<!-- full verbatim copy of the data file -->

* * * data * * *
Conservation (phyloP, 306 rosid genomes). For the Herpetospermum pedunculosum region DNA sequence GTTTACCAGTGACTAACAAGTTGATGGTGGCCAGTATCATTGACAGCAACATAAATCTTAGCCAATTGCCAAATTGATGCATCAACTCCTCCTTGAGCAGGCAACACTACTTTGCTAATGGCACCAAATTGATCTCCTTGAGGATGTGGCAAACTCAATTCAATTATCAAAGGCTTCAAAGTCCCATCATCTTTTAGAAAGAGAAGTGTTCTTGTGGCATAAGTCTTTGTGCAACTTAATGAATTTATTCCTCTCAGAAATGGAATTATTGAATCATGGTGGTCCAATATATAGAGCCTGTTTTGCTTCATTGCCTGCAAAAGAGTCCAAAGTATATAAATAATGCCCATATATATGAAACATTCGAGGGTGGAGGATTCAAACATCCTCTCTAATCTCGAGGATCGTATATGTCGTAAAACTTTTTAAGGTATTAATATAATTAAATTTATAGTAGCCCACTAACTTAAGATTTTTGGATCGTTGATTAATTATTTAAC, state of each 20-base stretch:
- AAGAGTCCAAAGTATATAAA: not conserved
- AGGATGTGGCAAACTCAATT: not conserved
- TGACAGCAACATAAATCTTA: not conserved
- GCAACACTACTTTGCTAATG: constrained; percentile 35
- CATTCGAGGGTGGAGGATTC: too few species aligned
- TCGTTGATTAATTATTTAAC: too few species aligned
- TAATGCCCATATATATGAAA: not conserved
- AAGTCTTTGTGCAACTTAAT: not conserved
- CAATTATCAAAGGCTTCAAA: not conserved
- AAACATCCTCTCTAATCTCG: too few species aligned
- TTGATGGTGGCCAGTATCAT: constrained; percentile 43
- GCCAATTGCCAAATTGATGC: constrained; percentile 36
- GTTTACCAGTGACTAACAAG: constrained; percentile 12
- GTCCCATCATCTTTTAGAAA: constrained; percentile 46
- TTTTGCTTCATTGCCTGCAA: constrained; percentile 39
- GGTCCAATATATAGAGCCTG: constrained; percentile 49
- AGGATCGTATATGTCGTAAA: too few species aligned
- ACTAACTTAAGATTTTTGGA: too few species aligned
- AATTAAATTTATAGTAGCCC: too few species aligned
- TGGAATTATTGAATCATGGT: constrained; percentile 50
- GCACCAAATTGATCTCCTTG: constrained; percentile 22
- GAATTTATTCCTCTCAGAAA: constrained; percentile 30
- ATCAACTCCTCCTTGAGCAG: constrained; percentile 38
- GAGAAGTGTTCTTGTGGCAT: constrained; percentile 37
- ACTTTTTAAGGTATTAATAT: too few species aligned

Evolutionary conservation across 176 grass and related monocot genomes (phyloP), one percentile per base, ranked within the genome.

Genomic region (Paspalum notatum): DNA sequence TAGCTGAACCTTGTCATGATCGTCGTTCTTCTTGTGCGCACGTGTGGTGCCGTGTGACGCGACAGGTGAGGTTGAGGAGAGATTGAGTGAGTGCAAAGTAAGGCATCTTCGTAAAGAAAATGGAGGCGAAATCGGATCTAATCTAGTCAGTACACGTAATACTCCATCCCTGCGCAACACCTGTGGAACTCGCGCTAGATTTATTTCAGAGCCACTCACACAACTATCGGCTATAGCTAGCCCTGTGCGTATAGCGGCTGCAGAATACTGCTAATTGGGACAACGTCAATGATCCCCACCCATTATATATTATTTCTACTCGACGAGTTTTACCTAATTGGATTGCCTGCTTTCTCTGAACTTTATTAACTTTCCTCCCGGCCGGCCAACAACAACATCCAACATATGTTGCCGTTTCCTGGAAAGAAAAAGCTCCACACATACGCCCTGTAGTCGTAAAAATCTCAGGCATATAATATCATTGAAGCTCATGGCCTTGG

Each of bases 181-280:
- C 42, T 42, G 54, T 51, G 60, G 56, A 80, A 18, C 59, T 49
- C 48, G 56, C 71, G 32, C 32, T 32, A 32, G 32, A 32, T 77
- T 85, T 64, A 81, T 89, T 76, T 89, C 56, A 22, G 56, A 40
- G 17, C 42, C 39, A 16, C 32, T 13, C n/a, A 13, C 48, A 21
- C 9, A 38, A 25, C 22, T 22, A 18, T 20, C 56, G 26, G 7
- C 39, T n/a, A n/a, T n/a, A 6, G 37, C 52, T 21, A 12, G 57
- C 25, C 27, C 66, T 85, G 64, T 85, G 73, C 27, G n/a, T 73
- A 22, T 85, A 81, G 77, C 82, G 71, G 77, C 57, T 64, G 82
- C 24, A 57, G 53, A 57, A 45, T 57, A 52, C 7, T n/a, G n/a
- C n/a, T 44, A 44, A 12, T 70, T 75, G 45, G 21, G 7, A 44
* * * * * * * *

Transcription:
Conservation (phyloP, 306 rosid genomes). For the Herpetospermum pedunculosum region DNA sequence GTTTACCAGTGACTAACAAGTTGATGGTGGCCAGTATCATTGACAGCAACATAAATCTTAGCCAATTGCCAAATTGATGCATCAACTCCTCCTTGAGCAGGCAACACTACTTTGCTAATGGCACCAAATTGATCTCCTTGAGGATGTGGCAAACTCAATTCAATTATCAAAGGCTTCAAAGTCCCATCATCTTTTAGAAAGAGAAGTGTTCTTGTGGCATAAGTCTTTGTGCAACTTAATGAATTTATTCCTCTCAGAAATGGAATTATTGAATCATGGTGGTCCAATATATAGAGCCTGTTTTGCTTCATTGCCTGCAAAAGAGTCCAAAGTATATAAATAATGCCCATATATATGAAACATTCGAGGGTGGAGGATTCAAACATCCTCTCTAATCTCGAGGATCGTATATGTCGTAAAACTTTTTAAGGTATTAATATAATTAAATTTATAGTAGCCCACTAACTTAAGATTTTTGGATCGTTGATTAATTATTTAAC, state of each 20-base stretch:
- AAGAGTCCAAAGTATATAAA: not conserved
- AGGATGTGGCAAACTCAATT: not conserved
- TGACAGCAACATAAATCTTA: not conserved
- GCAACACTACTTTGCTAATG: constrained; percentile 35
- CATTCGAGGGTGGAGGATTC: too few species aligned
- TCGTTGATTAATTATTTAAC: too few species aligned
- TAATGCCCATATATATGAAA: not conserved
- AAGTCTTTGTGCAACTTAAT: not conserved
- CAATTATCAAAGGCTTCAAA: not conserved
- AAACATCCTCTCTAATCTCG: too few species aligned
- TTGATGGTGGCCAGTATCAT: constrained; percentile 43
- GCCAATTGCCAAATTGATGC: constrained; percentile 36
- GTTTACCAGTGACTAACAAG: constrained; percentile 12
- GTCCCATCATCTTTTAGAAA: constrained; percentile 46
- TTTTGCTTCATTGCCTGCAA: constrained; percentile 39
- GGTCCAATATATAGAGCCTG: constrained; percentile 49
- AGGATCGTATATGTCGTAAA: too few species aligned
- ACTAACTTAAGATTTTTGGA: too few species aligned
- AATTAAATTTATAGTAGCCC: too few species aligned
- TGGAATTATTGAATCATGGT: constrained; percentile 50
- GCACCAAATTGATCTCCTTG: constrained; percentile 22
- GAATTTATTCCTCTCAGAAA: constrained; percentile 30
- ATCAACTCCTCCTTGAGCAG: constrained; percentile 38
- GAGAAGTGTTCTTGTGGCAT: constrained; percentile 37
- ACTTTTTAAGGTATTAATAT: too few species aligned

Evolutionary conservation across 176 grass and related monocot genomes (phyloP), one percentile per base, ranked within the genome.

Genomic region (Paspalum notatum): DNA sequence TAGCTGAACCTTGTCATGATCGTCGTTCTTCTTGTGCGCACGTGTGGTGCCGTGTGACGCGACAGGTGAGGTTGAGGAGAGATTGAGTGAGTGCAAAGTAAGGCATCTTCGTAAAGAAAATGGAGGCGAAATCGGATCTAATCTAGTCAGTACACGTAATACTCCATCCCTGCGCAACACCTGTGGAACTCGCGCTAGATTTATTTCAGAGCCACTCACACAACTATCGGCTATAGCTAGCCCTGTGCGTATAGCGGCTGCAGAATACTGCTAATTGGGACAACGTCAATGATCCCCACCCATTATATATTATTTCTACTCGACGAGTTTTACCTAATTGGATTGCCTGCTTTCTCTGAACTTTATTAACTTTCCTCCCGGCCGGCCAACAACAACATCCAACATATGTTGCCGTTTCCTGGAAAGAAAAAGCTCCACACATACGCCCTGTAGTCGTAAAAATCTCAGGCATATAATATCATTGAAGCTCATGGCCTTGG

Each of bases 181-280:
- C 42, T 42, G 54, T 51, G 60, G 56, A 80, A 18, C 59, T 49
- C 48, G 56, C 71, G 32, C 32, T 32, A 32, G 32, A 32, T 77
- T 85, T 64, A 81, T 89, T 76, T 89, C 56, A 22, G 56, A 40
- G 17, C 42, C 39, A 16, C 32, T 13, C n/a, A 13, C 48, A 21
- C 9, A 38, A 25, C 22, T 22, A 18, T 20, C 56, G 26, G 7
- C 39, T n/a, A n/a, T n/a, A 6, G 37, C 52, T 21, A 12, G 57
- C 25, C 27, C 66, T 85, G 64, T 85, G 73, C 27, G n/a, T 73
- A 22, T 85, A 81, G 77, C 82, G 71, G 77, C 57, T 64, G 82
- C 24, A 57, G 53, A 57, A 45, T 57, A 52, C 7, T n/a, G n/a
- C n/a, T 44, A 44, A 12, T 70, T 75, G 45, G 21, G 7, A 44